I was honored to be invited to write an essay for We Own The Night, a book about the New York City Underbelly Project, the secret art gallery that inspired and exhibits The Shadow Machine.
Unfortunately, the essay was significantly edited without my input, dismantling its core argument about documentation and the fundamental importance of experience.
So I present the full essay here.
I Am and I were lucky enough to see the space at the very beginning of the project, as a blank canvas, before the walls were filled with paint and paper. It was the darkest place I'd ever been, at least in New York City, where the street lamps and headlights and the glowing Empire State Building drown out all but a few determined stars.
Pure darkness is the real blank canvas. The white of canvas and paper and gallery walls is the opposite of blank; it's already lit with assumptions. In darkness, you start with nothing.
And so we wanted to work with light, to consider the unique situation of the platform, to construct a work that couldn't exist in the streets or a gallery or a museum because it required the pure darkness, the adventure, the mystery, the discovery. Perhaps most important, the work would require an activator. The spectator is a vital part of the "art" experience, of course, but we wanted something that had to be set in motion. Not just someone to hear the tree falling in the forest, but someone to actually push the tree over.
As we brainstormed, a lot of our thinking focused on the materiality of the station. Perhaps we could install hundreds of LEDs that lit up the station when the trains roared by. Or a platform-wide electroluminescent wire animation activated by a motion detector. But it would have to primarily be an experience, difficult to document, living on through memories and stories.
We flipped through I Am's folder of Eadweard Muybridge animal motion plates and honed in on #374, which depicts two blacksmiths hammering away on an anvil. It was perfect: we'd bring to life the ghosts of the workers of last century right in this unfinished station.
We condensed the series of photographs into six frames, painted each image on a plate of plexiglass, built a box around each frame, and placed a narrow-beam LED light at the back of each box, positioned in such a way that the shadow of each painted frame fell on top of the others' shadows. Then a simple microcontroller, powered by a 9-volt battery, fired the lights off one at a time, re-animating the ever-toiling blacksmiths whenever a switch was flipped.
We showed up with giant plywood boxes, wires hanging out of the back. Workhorse was nonplussed and made us enter first in case we attracted too much attention. Luckily PAC had some collapsible dollies and the boxes were rolled in and up the ladders without too much noise. Wires were connected, and the switch was flipped.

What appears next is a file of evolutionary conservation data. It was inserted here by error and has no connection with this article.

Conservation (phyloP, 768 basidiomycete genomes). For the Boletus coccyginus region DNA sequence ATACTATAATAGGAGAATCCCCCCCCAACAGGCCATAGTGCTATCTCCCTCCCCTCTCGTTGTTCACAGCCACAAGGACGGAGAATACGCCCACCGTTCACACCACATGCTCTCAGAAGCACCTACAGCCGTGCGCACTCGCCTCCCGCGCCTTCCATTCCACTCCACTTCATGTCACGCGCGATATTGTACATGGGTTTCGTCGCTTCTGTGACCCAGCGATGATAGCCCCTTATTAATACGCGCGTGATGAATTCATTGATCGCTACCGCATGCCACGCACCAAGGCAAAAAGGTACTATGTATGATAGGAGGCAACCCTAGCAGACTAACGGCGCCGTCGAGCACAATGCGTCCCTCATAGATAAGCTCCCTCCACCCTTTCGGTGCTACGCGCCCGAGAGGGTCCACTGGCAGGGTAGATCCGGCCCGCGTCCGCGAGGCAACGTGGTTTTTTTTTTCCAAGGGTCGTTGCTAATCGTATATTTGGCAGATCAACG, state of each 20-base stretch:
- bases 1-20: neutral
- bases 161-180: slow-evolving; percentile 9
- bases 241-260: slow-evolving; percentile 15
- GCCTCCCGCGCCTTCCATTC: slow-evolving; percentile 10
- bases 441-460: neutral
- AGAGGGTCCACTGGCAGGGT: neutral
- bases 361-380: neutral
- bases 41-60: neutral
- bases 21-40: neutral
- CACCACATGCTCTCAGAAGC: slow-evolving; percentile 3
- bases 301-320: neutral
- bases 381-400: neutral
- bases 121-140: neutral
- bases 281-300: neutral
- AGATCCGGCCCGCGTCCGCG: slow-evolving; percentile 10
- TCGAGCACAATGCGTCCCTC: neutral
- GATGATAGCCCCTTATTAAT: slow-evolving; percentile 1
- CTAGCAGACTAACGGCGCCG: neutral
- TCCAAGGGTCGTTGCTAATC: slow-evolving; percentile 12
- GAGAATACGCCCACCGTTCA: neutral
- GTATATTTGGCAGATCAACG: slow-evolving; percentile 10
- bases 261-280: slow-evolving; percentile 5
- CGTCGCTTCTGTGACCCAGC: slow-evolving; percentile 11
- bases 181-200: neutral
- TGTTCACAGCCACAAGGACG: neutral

And in the pitch black, deep underground, these ghosts worked silently, unaware of the rest of us. We watched, transported.
And then we flipped the switch and the Shadow Machine was left to stand alone. And who knew how long it would function? Paint and paper fail gracefully, but a swift kick or the pull of a wire could disable the projector forever.
This was the crux of the Underbelly project to us: it was still safer than working in the streets (for the artwork at least), but who knew if it would even have an audience. It was all one big exercise in "if a tree falls in the forest".
Of course, the tree obviously made a sound. You're looking at hundreds of photos that offer plenty of evidence on all aspects of the falling of this tree. But photographs foreground certain traits, and I wonder what is being lost in the retelling of this story.
The most "successful" street artists are those who have a style or a marketable aesthetic that can be sprayed or pasted just about anywhere and look great. They're photographable and rebloggable and reinforce a certain kind of recognizable authorship.
Press about the tunnel focused on the big names that participated, a common journalistic short cut, rather than the success of the works in the space.
Even this book, by its physical properties, foregrounds the paint and the paper. Because how do you effectively communicate a performance or a time-based media sculpture or an interactive audio work on paper?
But the must successful projects in the station could not have worked anywhere else: Posterchild installed original sheet music on a music stand, with two metal cylinders that, when struck, simulated the "ding dong" the NYC subway trains make before the doors close. Two urban explorers contributed an elaborate piece they've asked me not to describe, so at least one undocumented surprise remains for the intrepid visitor.
I Am and I contributed a second project that took into account that every visitor would be carrying a flashlight. When a visitor pointed their flashlight at the piece, it reflected a bird onto the wall. As the viewer walked toward the mirror, the bird raced up the wall until the reflection collided with a red- and orange- and yellow-tinted disco ball and exploded into a fiery light explosion. A flashlight Phoenix.
These are the real ghosts of the Underbelly.